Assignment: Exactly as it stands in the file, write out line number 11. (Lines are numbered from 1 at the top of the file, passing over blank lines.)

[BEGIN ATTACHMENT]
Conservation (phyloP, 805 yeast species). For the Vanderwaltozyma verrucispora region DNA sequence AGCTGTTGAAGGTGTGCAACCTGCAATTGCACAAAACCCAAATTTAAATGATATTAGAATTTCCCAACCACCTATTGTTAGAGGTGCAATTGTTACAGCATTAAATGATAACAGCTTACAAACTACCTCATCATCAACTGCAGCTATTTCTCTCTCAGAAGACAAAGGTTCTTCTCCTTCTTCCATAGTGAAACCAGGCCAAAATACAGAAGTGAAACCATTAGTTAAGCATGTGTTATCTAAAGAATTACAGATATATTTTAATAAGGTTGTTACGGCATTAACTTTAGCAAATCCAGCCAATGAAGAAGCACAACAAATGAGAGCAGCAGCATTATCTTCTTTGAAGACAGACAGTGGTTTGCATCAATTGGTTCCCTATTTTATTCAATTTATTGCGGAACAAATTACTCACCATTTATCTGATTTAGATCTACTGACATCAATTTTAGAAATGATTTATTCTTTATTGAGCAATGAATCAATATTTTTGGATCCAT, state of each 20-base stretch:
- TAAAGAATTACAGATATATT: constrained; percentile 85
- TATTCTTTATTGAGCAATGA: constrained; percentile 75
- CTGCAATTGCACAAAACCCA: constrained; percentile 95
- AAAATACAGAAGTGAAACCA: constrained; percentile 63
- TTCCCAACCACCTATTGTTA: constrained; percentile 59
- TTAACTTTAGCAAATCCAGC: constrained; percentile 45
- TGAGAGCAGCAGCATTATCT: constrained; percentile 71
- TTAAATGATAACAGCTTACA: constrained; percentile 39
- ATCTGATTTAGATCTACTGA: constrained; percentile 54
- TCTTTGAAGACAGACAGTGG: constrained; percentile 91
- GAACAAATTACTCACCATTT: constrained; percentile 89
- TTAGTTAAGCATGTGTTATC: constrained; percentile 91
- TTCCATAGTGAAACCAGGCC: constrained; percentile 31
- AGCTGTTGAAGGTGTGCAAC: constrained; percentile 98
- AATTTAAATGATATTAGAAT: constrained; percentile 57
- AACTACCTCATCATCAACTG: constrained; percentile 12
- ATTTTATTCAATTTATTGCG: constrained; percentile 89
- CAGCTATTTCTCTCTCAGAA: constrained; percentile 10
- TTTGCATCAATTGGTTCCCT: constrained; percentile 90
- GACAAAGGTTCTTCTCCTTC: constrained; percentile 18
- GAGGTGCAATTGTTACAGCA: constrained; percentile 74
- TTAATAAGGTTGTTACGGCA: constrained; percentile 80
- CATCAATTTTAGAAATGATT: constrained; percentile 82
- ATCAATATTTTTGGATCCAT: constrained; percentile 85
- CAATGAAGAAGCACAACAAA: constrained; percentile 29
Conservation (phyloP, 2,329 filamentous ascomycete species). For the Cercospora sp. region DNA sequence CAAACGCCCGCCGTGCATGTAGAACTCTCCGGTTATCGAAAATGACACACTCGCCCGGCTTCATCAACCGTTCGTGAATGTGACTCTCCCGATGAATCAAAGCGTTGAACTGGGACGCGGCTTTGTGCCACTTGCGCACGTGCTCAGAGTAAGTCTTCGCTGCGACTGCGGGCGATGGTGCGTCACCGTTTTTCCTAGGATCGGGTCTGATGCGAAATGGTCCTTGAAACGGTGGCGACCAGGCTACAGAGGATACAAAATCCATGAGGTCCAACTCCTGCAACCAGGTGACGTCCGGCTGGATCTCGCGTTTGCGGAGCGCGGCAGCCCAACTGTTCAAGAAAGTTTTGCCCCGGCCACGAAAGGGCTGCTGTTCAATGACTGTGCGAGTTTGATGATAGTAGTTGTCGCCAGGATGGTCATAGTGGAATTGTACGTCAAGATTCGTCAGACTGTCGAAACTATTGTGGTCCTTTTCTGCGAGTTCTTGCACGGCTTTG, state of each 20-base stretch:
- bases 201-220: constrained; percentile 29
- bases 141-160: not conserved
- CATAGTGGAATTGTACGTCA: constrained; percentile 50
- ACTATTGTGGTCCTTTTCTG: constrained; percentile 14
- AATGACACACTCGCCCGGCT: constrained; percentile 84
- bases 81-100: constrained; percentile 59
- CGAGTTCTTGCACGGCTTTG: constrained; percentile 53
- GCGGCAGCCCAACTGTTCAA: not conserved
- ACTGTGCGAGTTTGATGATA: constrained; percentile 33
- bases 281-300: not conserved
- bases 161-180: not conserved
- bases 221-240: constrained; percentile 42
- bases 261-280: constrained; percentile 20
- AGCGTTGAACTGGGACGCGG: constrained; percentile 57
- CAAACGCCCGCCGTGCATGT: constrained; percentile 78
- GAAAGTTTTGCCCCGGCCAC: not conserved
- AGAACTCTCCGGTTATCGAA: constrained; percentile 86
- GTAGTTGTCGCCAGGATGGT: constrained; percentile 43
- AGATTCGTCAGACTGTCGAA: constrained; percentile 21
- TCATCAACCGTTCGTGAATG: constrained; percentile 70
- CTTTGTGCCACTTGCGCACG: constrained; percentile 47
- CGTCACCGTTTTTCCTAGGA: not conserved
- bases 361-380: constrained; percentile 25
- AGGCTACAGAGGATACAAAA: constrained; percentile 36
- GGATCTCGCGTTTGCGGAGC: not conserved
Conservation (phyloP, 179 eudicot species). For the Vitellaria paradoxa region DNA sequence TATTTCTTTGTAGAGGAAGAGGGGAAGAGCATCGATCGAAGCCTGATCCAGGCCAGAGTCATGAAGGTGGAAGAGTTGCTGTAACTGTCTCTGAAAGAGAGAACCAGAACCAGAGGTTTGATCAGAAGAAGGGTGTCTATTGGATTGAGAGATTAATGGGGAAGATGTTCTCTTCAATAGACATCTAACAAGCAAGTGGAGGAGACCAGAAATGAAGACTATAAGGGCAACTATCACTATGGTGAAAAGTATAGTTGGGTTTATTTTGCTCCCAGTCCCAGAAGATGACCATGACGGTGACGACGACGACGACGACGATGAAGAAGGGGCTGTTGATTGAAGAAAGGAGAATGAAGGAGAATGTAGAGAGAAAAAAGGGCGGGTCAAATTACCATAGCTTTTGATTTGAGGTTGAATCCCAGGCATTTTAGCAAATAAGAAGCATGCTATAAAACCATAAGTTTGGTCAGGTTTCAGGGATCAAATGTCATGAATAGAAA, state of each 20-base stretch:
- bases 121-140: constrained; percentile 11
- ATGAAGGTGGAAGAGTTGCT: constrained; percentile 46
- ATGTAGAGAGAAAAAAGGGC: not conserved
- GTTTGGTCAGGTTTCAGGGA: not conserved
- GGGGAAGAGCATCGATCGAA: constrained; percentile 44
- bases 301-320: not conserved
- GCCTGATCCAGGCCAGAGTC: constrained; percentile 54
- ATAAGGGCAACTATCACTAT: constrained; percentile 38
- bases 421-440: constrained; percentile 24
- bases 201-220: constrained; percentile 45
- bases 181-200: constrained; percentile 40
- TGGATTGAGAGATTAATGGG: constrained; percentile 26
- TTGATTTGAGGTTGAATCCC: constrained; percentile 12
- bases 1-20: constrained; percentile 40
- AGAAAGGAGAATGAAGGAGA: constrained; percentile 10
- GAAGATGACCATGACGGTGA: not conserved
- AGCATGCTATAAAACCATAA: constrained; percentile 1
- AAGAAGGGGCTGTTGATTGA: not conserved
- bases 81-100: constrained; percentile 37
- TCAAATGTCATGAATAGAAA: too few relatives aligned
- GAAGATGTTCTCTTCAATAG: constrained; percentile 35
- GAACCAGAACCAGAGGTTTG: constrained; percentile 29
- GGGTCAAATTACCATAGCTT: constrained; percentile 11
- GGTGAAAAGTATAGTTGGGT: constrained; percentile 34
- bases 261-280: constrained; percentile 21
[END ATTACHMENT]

- TCTTTGAAGACAGACAGTGG: constrained; percentile 91